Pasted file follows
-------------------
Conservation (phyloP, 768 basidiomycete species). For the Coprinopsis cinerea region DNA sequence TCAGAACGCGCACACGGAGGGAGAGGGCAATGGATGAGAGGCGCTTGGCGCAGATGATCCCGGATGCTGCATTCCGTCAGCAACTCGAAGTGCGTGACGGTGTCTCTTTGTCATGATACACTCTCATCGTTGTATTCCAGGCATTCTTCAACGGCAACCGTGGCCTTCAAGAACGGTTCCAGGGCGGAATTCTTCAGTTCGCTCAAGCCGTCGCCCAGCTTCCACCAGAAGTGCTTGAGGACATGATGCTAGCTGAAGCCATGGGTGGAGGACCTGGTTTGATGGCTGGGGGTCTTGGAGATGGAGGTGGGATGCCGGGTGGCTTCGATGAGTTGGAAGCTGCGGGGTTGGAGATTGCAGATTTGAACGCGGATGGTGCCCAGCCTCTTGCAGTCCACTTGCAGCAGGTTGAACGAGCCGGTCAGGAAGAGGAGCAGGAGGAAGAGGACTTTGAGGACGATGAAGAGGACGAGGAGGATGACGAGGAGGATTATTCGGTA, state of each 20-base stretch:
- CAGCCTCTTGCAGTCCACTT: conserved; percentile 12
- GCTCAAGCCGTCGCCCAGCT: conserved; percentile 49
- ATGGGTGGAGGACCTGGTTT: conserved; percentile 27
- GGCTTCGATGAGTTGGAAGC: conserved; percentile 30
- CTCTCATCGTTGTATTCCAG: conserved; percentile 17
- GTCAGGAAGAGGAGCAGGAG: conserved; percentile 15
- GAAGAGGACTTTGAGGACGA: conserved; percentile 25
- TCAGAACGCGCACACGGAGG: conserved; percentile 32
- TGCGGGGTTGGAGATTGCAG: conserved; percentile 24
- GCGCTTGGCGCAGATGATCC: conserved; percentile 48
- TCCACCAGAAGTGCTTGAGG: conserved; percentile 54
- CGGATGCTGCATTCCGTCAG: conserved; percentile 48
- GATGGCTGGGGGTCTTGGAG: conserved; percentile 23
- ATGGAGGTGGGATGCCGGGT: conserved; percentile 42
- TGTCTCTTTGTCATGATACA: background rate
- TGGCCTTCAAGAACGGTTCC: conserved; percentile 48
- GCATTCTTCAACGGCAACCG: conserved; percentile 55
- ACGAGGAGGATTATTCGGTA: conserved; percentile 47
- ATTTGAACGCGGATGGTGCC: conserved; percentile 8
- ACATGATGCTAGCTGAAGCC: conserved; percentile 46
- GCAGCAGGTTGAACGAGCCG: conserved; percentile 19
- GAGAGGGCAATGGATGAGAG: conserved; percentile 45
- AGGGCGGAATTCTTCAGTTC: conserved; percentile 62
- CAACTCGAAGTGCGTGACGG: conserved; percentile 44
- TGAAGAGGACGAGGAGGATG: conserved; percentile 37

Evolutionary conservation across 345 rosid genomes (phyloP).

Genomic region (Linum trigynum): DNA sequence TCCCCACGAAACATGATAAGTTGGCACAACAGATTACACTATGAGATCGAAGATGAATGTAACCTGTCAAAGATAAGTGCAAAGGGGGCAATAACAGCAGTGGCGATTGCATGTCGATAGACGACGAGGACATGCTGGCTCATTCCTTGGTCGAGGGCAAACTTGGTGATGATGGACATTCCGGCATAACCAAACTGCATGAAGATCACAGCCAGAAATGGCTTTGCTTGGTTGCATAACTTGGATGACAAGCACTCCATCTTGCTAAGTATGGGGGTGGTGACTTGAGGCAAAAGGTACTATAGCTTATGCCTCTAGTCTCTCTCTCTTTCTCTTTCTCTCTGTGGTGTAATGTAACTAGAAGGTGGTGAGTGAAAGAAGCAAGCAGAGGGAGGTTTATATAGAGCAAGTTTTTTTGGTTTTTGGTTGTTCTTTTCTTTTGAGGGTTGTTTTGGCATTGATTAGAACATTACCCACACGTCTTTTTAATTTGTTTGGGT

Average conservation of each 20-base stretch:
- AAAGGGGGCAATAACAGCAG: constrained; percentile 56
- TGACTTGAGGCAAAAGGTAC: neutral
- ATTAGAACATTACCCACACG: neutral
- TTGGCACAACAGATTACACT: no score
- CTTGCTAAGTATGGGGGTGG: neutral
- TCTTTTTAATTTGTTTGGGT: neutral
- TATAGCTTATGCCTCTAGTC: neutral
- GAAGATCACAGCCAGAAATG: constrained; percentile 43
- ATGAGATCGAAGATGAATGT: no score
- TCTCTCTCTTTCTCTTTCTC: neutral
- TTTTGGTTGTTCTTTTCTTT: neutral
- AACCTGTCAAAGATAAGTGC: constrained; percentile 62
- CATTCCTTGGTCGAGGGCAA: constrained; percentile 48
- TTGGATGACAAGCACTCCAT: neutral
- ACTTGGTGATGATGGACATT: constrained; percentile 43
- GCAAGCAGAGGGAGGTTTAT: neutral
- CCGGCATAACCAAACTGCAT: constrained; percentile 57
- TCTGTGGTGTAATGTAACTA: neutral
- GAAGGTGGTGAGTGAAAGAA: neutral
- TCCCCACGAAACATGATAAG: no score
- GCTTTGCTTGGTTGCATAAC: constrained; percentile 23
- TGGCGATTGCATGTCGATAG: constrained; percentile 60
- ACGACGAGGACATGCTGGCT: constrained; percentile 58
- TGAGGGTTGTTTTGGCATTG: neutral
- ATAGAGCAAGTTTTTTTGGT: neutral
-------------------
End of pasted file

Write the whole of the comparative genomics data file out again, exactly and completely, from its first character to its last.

Conservation (phyloP, 768 basidiomycete species). For the Coprinopsis cinerea region DNA sequence TCAGAACGCGCACACGGAGGGAGAGGGCAATGGATGAGAGGCGCTTGGCGCAGATGATCCCGGATGCTGCATTCCGTCAGCAACTCGAAGTGCGTGACGGTGTCTCTTTGTCATGATACACTCTCATCGTTGTATTCCAGGCATTCTTCAACGGCAACCGTGGCCTTCAAGAACGGTTCCAGGGCGGAATTCTTCAGTTCGCTCAAGCCGTCGCCCAGCTTCCACCAGAAGTGCTTGAGGACATGATGCTAGCTGAAGCCATGGGTGGAGGACCTGGTTTGATGGCTGGGGGTCTTGGAGATGGAGGTGGGATGCCGGGTGGCTTCGATGAGTTGGAAGCTGCGGGGTTGGAGATTGCAGATTTGAACGCGGATGGTGCCCAGCCTCTTGCAGTCCACTTGCAGCAGGTTGAACGAGCCGGTCAGGAAGAGGAGCAGGAGGAAGAGGACTTTGAGGACGATGAAGAGGACGAGGAGGATGACGAGGAGGATTATTCGGTA, state of each 20-base stretch:
- CAGCCTCTTGCAGTCCACTT: conserved; percentile 12
- GCTCAAGCCGTCGCCCAGCT: conserved; percentile 49
- ATGGGTGGAGGACCTGGTTT: conserved; percentile 27
- GGCTTCGATGAGTTGGAAGC: conserved; percentile 30
- CTCTCATCGTTGTATTCCAG: conserved; percentile 17
- GTCAGGAAGAGGAGCAGGAG: conserved; percentile 15
- GAAGAGGACTTTGAGGACGA: conserved; percentile 25
- TCAGAACGCGCACACGGAGG: conserved; percentile 32
- TGCGGGGTTGGAGATTGCAG: conserved; percentile 24
- GCGCTTGGCGCAGATGATCC: conserved; percentile 48
- TCCACCAGAAGTGCTTGAGG: conserved; percentile 54
- CGGATGCTGCATTCCGTCAG: conserved; percentile 48
- GATGGCTGGGGGTCTTGGAG: conserved; percentile 23
- ATGGAGGTGGGATGCCGGGT: conserved; percentile 42
- TGTCTCTTTGTCATGATACA: background rate
- TGGCCTTCAAGAACGGTTCC: conserved; percentile 48
- GCATTCTTCAACGGCAACCG: conserved; percentile 55
- ACGAGGAGGATTATTCGGTA: conserved; percentile 47
- ATTTGAACGCGGATGGTGCC: conserved; percentile 8
- ACATGATGCTAGCTGAAGCC: conserved; percentile 46
- GCAGCAGGTTGAACGAGCCG: conserved; percentile 19
- GAGAGGGCAATGGATGAGAG: conserved; percentile 45
- AGGGCGGAATTCTTCAGTTC: conserved; percentile 62
- CAACTCGAAGTGCGTGACGG: conserved; percentile 44
- TGAAGAGGACGAGGAGGATG: conserved; percentile 37

Evolutionary conservation across 345 rosid genomes (phyloP).

Genomic region (Linum trigynum): DNA sequence TCCCCACGAAACATGATAAGTTGGCACAACAGATTACACTATGAGATCGAAGATGAATGTAACCTGTCAAAGATAAGTGCAAAGGGGGCAATAACAGCAGTGGCGATTGCATGTCGATAGACGACGAGGACATGCTGGCTCATTCCTTGGTCGAGGGCAAACTTGGTGATGATGGACATTCCGGCATAACCAAACTGCATGAAGATCACAGCCAGAAATGGCTTTGCTTGGTTGCATAACTTGGATGACAAGCACTCCATCTTGCTAAGTATGGGGGTGGTGACTTGAGGCAAAAGGTACTATAGCTTATGCCTCTAGTCTCTCTCTCTTTCTCTTTCTCTCTGTGGTGTAATGTAACTAGAAGGTGGTGAGTGAAAGAAGCAAGCAGAGGGAGGTTTATATAGAGCAAGTTTTTTTGGTTTTTGGTTGTTCTTTTCTTTTGAGGGTTGTTTTGGCATTGATTAGAACATTACCCACACGTCTTTTTAATTTGTTTGGGT

Average conservation of each 20-base stretch:
- AAAGGGGGCAATAACAGCAG: constrained; percentile 56
- TGACTTGAGGCAAAAGGTAC: neutral
- ATTAGAACATTACCCACACG: neutral
- TTGGCACAACAGATTACACT: no score
- CTTGCTAAGTATGGGGGTGG: neutral
- TCTTTTTAATTTGTTTGGGT: neutral
- TATAGCTTATGCCTCTAGTC: neutral
- GAAGATCACAGCCAGAAATG: constrained; percentile 43
- ATGAGATCGAAGATGAATGT: no score
- TCTCTCTCTTTCTCTTTCTC: neutral
- TTTTGGTTGTTCTTTTCTTT: neutral
- AACCTGTCAAAGATAAGTGC: constrained; percentile 62
- CATTCCTTGGTCGAGGGCAA: constrained; percentile 48
- TTGGATGACAAGCACTCCAT: neutral
- ACTTGGTGATGATGGACATT: constrained; percentile 43
- GCAAGCAGAGGGAGGTTTAT: neutral
- CCGGCATAACCAAACTGCAT: constrained; percentile 57
- TCTGTGGTGTAATGTAACTA: neutral
- GAAGGTGGTGAGTGAAAGAA: neutral
- TCCCCACGAAACATGATAAG: no score
- GCTTTGCTTGGTTGCATAAC: constrained; percentile 23
- TGGCGATTGCATGTCGATAG: constrained; percentile 60
- ACGACGAGGACATGCTGGCT: constrained; percentile 58
- TGAGGGTTGTTTTGGCATTG: neutral
- ATAGAGCAAGTTTTTTTGGT: neutral